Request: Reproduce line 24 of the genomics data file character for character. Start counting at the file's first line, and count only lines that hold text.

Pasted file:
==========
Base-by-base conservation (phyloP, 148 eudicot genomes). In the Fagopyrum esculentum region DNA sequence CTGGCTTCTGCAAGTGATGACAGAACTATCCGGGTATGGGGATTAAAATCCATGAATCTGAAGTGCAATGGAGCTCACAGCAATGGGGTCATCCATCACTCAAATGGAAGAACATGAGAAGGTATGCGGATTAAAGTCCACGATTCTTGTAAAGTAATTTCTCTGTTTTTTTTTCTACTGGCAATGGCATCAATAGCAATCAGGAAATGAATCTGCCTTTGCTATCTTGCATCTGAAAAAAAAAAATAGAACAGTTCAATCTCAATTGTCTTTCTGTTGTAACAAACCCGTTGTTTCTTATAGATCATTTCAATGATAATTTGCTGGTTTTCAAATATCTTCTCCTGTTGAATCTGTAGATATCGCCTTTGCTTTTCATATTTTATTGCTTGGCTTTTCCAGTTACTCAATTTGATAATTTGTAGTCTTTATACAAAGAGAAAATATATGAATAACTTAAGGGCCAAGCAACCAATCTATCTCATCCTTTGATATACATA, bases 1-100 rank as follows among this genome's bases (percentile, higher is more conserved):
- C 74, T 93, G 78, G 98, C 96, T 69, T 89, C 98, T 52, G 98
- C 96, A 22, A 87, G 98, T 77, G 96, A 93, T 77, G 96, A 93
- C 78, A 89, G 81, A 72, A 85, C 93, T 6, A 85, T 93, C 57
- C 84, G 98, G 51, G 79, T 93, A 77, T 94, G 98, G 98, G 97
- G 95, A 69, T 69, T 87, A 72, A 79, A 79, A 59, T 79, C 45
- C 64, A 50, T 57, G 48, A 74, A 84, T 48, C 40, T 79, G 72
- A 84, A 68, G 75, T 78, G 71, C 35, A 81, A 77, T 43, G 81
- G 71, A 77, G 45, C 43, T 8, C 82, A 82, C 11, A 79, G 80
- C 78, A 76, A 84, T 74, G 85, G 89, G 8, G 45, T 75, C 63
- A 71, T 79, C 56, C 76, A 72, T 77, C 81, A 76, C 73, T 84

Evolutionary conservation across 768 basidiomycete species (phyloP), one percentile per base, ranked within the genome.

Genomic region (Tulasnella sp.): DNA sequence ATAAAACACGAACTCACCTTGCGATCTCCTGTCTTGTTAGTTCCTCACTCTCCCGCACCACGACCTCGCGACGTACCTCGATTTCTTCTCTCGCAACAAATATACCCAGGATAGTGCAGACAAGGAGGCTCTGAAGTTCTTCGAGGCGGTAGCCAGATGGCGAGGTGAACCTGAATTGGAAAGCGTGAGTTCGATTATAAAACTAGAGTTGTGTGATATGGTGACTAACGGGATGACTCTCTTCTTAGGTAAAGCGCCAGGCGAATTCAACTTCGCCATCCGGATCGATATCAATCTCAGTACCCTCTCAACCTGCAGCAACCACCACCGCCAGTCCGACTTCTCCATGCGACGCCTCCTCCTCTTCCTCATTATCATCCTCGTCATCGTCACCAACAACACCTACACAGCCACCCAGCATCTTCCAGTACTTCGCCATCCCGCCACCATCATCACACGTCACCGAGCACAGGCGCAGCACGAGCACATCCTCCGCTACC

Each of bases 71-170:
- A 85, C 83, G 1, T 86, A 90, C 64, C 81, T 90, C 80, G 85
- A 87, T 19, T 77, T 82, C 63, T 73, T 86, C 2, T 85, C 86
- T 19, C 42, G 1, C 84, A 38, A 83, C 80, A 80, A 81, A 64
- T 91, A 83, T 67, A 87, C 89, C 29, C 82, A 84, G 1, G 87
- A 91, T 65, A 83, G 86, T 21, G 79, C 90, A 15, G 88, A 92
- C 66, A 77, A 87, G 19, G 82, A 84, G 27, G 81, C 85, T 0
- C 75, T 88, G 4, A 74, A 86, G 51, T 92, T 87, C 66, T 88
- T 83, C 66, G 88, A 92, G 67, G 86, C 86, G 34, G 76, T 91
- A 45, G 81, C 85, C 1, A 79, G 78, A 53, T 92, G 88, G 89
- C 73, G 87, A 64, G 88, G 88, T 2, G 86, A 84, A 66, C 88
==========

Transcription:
- C 73, G 87, A 64, G 88, G 88, T 2, G 86, A 84, A 66, C 88